‘High alert’: Road fears for school kids in hinterland town
Fearful parents at Cooran have developed an ad hoc roster system to ensure their children can safely cross the main road after reports of a surge in Kin Kin quarry truck traffic.
Save Noosa Hinterland committee member Naomi Slater said parents had been taking turns supervising crossings from the school to the skatepark across the road.
The mother-of-two children, aged 11 and 9, said the B Doubles last week started rolling through town where school kids often ride, scooter or walk.
"The children aren't used to that kind of traffic coming through a quiet rural town," she said.
She said local parents went on "high alert" late last week and decided to turn up at the skatepark to help the children cross the road safely.
"This week we've been arranging who can do which day," she said.
"We're not bagging truckers because they're trying their hardest to makes a living - we understand that.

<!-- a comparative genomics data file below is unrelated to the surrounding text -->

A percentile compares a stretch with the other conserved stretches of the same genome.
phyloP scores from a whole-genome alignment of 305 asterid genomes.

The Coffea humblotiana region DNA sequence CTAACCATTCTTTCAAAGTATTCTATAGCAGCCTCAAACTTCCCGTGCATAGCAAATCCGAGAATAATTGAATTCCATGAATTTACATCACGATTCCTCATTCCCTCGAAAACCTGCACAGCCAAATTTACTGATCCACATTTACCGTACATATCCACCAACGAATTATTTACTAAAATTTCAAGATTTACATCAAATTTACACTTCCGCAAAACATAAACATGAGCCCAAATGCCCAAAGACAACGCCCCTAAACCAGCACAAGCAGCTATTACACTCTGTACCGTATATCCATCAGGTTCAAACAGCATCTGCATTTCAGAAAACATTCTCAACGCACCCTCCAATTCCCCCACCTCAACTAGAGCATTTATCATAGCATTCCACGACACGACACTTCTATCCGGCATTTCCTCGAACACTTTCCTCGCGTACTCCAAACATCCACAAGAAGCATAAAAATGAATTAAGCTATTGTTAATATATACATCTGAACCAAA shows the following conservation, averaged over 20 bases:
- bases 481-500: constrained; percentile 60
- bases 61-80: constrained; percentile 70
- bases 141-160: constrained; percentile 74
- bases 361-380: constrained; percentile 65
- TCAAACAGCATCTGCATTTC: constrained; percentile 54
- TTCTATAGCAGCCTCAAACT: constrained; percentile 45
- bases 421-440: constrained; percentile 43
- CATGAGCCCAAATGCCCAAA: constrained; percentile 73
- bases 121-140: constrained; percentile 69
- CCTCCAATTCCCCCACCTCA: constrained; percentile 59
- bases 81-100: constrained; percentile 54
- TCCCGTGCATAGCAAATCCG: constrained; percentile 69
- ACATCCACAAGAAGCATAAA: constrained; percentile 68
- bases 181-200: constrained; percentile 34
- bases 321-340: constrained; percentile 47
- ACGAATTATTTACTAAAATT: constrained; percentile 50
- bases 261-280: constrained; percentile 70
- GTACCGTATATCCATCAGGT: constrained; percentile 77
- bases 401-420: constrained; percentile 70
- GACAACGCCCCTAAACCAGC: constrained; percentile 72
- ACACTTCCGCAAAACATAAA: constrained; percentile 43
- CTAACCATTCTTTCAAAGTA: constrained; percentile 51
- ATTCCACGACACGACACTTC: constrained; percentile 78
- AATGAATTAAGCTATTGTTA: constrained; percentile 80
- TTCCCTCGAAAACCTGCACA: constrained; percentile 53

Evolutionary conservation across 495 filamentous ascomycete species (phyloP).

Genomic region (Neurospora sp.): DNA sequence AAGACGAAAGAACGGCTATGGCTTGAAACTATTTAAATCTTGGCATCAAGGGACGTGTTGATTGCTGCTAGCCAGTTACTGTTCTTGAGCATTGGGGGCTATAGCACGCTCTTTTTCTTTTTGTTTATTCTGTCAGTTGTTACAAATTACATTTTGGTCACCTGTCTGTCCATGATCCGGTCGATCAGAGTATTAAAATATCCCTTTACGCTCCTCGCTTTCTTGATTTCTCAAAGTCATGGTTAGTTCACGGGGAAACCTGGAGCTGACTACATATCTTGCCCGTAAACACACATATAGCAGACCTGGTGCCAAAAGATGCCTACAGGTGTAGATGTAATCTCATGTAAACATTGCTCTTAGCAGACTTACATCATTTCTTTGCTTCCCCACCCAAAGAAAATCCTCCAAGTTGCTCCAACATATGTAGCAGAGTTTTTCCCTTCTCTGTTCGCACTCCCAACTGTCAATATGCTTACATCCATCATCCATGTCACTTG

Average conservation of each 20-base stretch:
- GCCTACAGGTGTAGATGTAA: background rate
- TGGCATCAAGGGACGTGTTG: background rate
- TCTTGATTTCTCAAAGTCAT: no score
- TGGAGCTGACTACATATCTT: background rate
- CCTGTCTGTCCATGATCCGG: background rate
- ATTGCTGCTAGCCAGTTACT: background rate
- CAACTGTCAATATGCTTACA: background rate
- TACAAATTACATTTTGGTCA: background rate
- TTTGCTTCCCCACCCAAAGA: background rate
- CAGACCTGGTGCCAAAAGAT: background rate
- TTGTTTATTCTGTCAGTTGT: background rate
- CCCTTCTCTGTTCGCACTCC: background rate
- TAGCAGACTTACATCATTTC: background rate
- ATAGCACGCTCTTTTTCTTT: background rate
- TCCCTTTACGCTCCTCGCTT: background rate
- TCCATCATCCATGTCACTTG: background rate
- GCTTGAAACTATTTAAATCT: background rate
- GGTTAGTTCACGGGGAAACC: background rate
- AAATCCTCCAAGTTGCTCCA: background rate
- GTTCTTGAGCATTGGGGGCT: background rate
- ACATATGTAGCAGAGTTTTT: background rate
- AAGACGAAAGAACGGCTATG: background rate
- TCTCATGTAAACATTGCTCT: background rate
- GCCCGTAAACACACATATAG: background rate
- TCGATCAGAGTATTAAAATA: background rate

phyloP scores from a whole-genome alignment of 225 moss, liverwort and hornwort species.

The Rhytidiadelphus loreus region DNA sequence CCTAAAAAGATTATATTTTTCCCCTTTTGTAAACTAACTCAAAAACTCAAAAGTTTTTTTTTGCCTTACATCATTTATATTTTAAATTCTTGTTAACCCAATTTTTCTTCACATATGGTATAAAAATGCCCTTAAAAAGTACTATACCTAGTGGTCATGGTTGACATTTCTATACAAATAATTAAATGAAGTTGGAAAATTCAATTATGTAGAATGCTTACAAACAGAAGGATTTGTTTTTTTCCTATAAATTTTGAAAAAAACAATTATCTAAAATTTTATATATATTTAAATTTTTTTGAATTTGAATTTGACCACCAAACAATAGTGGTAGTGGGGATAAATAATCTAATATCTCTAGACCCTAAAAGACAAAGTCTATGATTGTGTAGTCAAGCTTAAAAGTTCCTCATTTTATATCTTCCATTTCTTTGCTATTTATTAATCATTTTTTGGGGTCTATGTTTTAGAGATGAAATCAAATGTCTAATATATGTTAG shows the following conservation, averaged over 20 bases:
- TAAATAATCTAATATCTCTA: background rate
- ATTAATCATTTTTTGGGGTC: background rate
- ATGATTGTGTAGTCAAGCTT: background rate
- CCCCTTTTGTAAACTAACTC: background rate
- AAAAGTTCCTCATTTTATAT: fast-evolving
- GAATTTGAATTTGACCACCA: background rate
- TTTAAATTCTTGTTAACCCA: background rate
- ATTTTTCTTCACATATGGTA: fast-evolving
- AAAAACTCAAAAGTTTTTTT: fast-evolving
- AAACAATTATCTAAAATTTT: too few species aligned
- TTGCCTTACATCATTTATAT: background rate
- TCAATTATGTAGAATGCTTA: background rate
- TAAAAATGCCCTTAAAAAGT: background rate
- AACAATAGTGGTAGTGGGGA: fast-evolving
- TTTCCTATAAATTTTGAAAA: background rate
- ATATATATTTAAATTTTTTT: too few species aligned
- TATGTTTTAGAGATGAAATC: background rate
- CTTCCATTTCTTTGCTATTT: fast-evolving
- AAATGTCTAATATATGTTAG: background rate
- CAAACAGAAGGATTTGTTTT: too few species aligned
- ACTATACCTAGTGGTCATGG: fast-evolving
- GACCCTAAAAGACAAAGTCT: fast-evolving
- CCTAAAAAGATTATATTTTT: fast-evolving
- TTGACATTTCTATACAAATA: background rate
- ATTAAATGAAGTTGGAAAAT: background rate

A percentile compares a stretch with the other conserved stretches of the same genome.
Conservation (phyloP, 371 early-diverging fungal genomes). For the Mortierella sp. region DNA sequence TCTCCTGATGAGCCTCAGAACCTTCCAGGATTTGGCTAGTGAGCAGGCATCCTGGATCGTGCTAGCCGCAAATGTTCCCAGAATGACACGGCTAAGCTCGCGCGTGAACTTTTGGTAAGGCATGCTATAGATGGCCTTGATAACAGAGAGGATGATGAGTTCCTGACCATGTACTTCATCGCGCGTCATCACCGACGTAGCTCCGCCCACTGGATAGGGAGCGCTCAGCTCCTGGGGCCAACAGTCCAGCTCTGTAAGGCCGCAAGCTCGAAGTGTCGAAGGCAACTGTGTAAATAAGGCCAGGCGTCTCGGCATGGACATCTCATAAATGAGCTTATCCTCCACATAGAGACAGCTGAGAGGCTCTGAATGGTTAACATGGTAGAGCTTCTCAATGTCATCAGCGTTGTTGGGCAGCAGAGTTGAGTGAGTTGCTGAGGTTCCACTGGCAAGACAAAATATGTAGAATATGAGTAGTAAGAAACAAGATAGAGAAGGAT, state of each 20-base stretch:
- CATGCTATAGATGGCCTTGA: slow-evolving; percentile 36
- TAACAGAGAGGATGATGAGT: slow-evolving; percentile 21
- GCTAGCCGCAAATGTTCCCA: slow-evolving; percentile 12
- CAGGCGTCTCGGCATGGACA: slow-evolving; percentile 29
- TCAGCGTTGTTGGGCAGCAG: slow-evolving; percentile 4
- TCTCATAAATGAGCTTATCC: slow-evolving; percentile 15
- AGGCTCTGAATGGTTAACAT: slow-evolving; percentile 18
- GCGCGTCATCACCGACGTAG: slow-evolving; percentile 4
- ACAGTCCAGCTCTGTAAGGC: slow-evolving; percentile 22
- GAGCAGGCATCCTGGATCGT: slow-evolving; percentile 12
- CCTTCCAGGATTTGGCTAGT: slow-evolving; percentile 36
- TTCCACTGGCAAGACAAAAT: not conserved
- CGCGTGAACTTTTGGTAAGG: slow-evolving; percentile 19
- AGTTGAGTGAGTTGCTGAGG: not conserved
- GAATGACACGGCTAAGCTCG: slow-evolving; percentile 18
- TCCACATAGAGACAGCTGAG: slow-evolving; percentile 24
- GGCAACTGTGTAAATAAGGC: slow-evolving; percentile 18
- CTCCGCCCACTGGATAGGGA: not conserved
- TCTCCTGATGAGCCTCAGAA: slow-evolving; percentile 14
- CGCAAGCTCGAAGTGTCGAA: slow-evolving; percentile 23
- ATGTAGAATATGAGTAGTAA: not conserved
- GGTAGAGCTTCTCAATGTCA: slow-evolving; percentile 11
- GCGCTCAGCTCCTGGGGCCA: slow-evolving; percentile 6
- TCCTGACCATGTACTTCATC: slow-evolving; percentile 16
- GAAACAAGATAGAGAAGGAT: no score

"But it's the mix, the trucks and the weight behind them in trying to stop."
Noosa Mayor Clare Stewart urged Kin Kin Quarry operator Cordwell Resources to rethink sending trucks through Cooran during school peak periods.
However, she said the company had refused the request.
The request came as council issued a further round of $27,000 fines for alleged breaches of the quarry management plan relating to truck movements, taking the total infringement notices to $133,450 over a six-month period.
The mayor said Cordwell was appealing the fines.
The latest quarry truck roundtable meeting with council, Noosa MP Sandy Bolton, Queensland Transport and Main Roads, police and residents as key stakeholders was held on Wednesday with Save Noosa Hinterland again rallying outside for the trucks to stop.
"The ongoing impact of more than 200 truck movements daily at times means this issue remains a priority for all of us," Ms Stewart said.
Cordwell company spokesman could not be contacted.
Mr Cordwell has previously told the Sunshine Coast Daily the truck volumes would fluctuate up and down over a period of time with a lot of infrastructure work in southeast Queensland.
Mr Cordwell said all the quarry truck drivers servicing the Kin Kin quarry did an intensive induction course which covered the safe driving requirements and speed restrictions before they were allowed out on the road.